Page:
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Mr. Paul Cashin, Mr. Kamiar Mohaddes, and Mr. Mehdi Raissi
This paper employs a dynamic multi-country framework to analyze the international macroeconomic transmission of El Niño weather shocks. This framework comprises 21 country/region-specific models, estimated over the period 1979Q2 to 2013Q1, and accounts for not only direct exposures of countries to El Niño shocks but also indirect effects through thirdmarkets. We contribute to the climate-macroeconomy literature by exploiting exogenous variation in El Niño weather events over time, and their impact on different regions crosssectionally, to causatively identify the effects of El Niño shocks on growth, inflation, energy and non-fuel commodity prices. The results show that there are considerable heterogeneities in the responses of different countries to El Niño shocks. While Australia, Chile, Indonesia, India, Japan, New Zealand and South Africa face a short-lived fall in economic activity in response to an El Niño shock, for other countries (including the United States and European region), an El Niño occurrence has a growth-enhancing effect. Furthermore, most countries in our sample experience short-run inflationary pressures as both energy and non-fuel commodity prices increase. Given these findings, macroeconomic policy formulation should take into consideration the likelihood and effects of El Niño weather episodes.
International Monetary Fund. Asia and Pacific Dept
This 2013 Article IV Consultation highlights that growth in the Fijian economy increased to 2¼ percent in 2012, supported by income tax cuts, low interest rates, and the one-time payouts under the Fiji National Provident Fund (FNPF) reform, which offset the negative impact of the severe floods and Cyclone Evan on the agriculture and tourist sectors. Inflation declined as imported commodity and food prices moderated. With a lower-than-budgeted deficit of 1 percent of GDP, Fiji’s debt-to-GDP ratio continued to decline in 2012. The latest available indicators suggest accelerating growth momentum in the first half of 2013 boosted by increases in disposable income, bank borrowing, and rising investment.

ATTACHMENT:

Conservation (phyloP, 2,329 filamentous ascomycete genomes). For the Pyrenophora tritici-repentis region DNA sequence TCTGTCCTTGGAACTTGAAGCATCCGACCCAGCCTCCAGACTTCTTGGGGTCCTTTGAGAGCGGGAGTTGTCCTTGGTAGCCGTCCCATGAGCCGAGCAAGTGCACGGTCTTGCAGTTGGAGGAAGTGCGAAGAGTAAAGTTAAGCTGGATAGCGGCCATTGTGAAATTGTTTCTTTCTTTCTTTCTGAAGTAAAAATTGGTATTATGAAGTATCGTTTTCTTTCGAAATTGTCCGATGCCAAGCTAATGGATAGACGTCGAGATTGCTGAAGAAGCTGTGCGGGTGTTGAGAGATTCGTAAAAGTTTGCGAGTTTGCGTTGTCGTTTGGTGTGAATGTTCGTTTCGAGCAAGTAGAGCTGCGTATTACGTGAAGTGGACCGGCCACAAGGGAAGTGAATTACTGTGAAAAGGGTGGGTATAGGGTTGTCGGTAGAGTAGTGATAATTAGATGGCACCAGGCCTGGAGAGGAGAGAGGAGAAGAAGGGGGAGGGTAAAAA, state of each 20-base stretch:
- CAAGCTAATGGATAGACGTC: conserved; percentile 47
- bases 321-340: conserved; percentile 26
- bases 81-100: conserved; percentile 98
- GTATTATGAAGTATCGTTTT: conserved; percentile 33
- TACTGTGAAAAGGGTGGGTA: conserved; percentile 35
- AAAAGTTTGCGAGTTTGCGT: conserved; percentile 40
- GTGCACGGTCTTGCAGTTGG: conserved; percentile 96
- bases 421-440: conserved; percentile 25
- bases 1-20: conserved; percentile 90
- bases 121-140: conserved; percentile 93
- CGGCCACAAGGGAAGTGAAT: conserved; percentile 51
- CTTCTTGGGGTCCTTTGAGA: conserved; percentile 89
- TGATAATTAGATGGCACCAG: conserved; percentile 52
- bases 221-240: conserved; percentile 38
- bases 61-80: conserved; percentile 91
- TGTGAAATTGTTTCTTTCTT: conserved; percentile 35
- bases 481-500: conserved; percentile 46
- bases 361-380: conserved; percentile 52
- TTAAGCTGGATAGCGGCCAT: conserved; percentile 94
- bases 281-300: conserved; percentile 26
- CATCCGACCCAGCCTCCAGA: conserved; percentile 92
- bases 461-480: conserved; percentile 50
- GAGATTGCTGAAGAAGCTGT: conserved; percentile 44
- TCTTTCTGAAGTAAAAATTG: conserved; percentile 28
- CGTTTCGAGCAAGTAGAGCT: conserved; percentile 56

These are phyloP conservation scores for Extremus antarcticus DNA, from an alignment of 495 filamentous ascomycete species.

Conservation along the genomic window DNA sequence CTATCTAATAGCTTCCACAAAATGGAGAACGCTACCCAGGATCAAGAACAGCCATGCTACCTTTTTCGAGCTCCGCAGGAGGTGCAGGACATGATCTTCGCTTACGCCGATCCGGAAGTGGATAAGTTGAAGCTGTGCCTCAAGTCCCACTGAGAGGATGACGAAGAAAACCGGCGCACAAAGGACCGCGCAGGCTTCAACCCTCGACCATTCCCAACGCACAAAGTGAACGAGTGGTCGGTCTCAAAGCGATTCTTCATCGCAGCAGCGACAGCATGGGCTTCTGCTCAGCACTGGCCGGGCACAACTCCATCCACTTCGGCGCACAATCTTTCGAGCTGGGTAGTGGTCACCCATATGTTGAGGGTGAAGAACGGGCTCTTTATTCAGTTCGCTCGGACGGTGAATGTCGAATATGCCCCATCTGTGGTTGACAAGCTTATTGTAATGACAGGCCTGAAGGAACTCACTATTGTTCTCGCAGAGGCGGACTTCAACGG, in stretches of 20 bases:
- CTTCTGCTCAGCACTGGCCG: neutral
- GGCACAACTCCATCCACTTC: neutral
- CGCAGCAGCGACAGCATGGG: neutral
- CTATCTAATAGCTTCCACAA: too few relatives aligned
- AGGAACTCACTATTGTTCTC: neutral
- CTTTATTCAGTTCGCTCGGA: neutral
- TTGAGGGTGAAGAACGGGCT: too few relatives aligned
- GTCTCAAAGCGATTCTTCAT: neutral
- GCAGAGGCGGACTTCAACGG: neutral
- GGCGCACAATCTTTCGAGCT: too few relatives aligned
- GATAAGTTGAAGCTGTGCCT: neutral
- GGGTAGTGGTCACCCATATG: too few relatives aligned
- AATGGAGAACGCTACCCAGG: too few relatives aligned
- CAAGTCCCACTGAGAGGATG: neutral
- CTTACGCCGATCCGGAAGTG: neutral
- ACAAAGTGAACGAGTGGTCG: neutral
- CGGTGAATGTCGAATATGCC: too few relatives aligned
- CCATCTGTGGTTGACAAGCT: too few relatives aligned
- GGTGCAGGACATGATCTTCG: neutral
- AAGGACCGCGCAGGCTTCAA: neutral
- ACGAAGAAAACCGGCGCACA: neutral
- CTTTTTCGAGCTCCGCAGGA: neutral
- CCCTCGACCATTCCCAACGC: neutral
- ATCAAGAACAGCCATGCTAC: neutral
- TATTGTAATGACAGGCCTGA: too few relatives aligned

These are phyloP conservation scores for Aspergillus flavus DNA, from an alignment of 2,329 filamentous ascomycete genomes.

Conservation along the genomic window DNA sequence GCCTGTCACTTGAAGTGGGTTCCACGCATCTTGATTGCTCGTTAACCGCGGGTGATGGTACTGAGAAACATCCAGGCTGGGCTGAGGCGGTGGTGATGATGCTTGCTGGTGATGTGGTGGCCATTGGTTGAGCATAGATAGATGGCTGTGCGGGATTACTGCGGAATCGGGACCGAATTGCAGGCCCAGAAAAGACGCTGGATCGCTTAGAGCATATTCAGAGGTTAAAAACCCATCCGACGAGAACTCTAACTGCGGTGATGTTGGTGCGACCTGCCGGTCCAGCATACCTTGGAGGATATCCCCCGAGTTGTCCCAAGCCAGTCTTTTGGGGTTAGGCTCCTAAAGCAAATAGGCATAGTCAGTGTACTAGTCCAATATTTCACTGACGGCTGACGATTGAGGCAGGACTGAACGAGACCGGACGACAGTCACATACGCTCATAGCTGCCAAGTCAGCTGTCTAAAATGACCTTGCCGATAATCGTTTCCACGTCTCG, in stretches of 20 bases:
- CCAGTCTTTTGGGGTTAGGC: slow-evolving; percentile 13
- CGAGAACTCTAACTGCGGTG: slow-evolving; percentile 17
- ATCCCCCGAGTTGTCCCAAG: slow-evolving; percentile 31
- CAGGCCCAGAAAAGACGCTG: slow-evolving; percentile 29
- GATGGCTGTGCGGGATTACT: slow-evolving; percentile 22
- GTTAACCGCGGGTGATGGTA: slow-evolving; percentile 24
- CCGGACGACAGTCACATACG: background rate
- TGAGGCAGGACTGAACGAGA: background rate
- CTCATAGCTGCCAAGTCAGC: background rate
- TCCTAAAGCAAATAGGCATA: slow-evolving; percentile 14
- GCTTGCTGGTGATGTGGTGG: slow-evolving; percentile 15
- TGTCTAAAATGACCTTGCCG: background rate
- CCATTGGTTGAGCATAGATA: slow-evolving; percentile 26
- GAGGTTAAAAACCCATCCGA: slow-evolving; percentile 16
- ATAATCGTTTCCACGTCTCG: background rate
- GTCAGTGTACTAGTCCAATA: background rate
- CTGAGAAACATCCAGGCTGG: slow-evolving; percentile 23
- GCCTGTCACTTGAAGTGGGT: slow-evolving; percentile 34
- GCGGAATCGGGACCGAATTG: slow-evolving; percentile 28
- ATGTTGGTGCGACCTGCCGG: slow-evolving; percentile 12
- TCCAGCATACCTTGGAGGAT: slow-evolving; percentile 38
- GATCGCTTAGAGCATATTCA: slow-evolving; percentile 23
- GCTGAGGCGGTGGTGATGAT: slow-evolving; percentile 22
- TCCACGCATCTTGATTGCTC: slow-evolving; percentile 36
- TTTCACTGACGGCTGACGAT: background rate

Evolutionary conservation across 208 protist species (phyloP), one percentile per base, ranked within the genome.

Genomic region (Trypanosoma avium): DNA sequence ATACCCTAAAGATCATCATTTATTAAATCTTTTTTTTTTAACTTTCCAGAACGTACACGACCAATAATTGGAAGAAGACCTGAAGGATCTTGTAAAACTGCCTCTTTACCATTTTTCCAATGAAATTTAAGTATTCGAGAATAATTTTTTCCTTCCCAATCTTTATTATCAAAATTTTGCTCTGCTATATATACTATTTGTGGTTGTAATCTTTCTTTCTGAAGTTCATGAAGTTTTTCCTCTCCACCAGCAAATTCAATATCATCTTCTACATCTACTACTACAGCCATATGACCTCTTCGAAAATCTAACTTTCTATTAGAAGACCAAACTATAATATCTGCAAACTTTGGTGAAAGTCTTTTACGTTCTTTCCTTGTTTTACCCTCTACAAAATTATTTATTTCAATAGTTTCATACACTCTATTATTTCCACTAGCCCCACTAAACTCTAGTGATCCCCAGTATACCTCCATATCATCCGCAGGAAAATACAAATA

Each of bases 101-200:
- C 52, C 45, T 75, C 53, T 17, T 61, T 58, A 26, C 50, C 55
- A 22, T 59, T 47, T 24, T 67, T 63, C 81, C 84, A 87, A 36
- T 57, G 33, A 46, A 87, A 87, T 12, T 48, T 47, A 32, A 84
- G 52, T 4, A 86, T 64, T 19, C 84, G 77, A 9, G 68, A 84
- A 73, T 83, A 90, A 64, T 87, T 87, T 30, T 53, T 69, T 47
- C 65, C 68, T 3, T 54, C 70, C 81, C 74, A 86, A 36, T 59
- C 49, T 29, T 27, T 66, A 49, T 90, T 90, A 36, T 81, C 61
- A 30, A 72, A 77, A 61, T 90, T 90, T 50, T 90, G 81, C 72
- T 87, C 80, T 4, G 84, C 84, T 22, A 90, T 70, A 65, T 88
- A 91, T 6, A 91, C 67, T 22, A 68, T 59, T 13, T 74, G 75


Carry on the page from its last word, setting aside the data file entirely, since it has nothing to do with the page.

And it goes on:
Mr. Stephen Tokarick
This paper provides quantitative estimates of the impact of removing agricultural support (both tariffs and subsidies) in partial- and general-equilibrium frameworks. The results show that agricultural support in industrial countries is highly distortionary and tariffs have a larger distortionary impact than subsidies. Removal of agricultural support would likely raise the international prices of food, resulting in an increase in the cost of food for many net-food- importing countries, although the increase is generally small. The results also show that most of the benefits from removing agricultural support accrue to the countries that liberalize.
Ms. Hong Liang, Mr. C. John McDermott, and Mr. Paul Cashin
This paper examines the persistence of shocks to world commodity prices, using monthly IMF data on primary commodities between 1957–98. We find that shocks to commodity prices are typically long–lasting and the variability of the persistence of price shocks is quite wide. The paper also discusses the implications of these findings for national and international schemes to stabilize earnings from commodity exports and finds that if price shocks are long–lived, then the cost of stabilization schemes will likely exceed any associated smoothing benefits.
International Monetary Fund
In recent years, the IMF has released a growing number of reports and other documents covering economic and financial developments and trends in member countries. Each report, prepared by a staff team after discussions with government officials, is published at the option of the member country.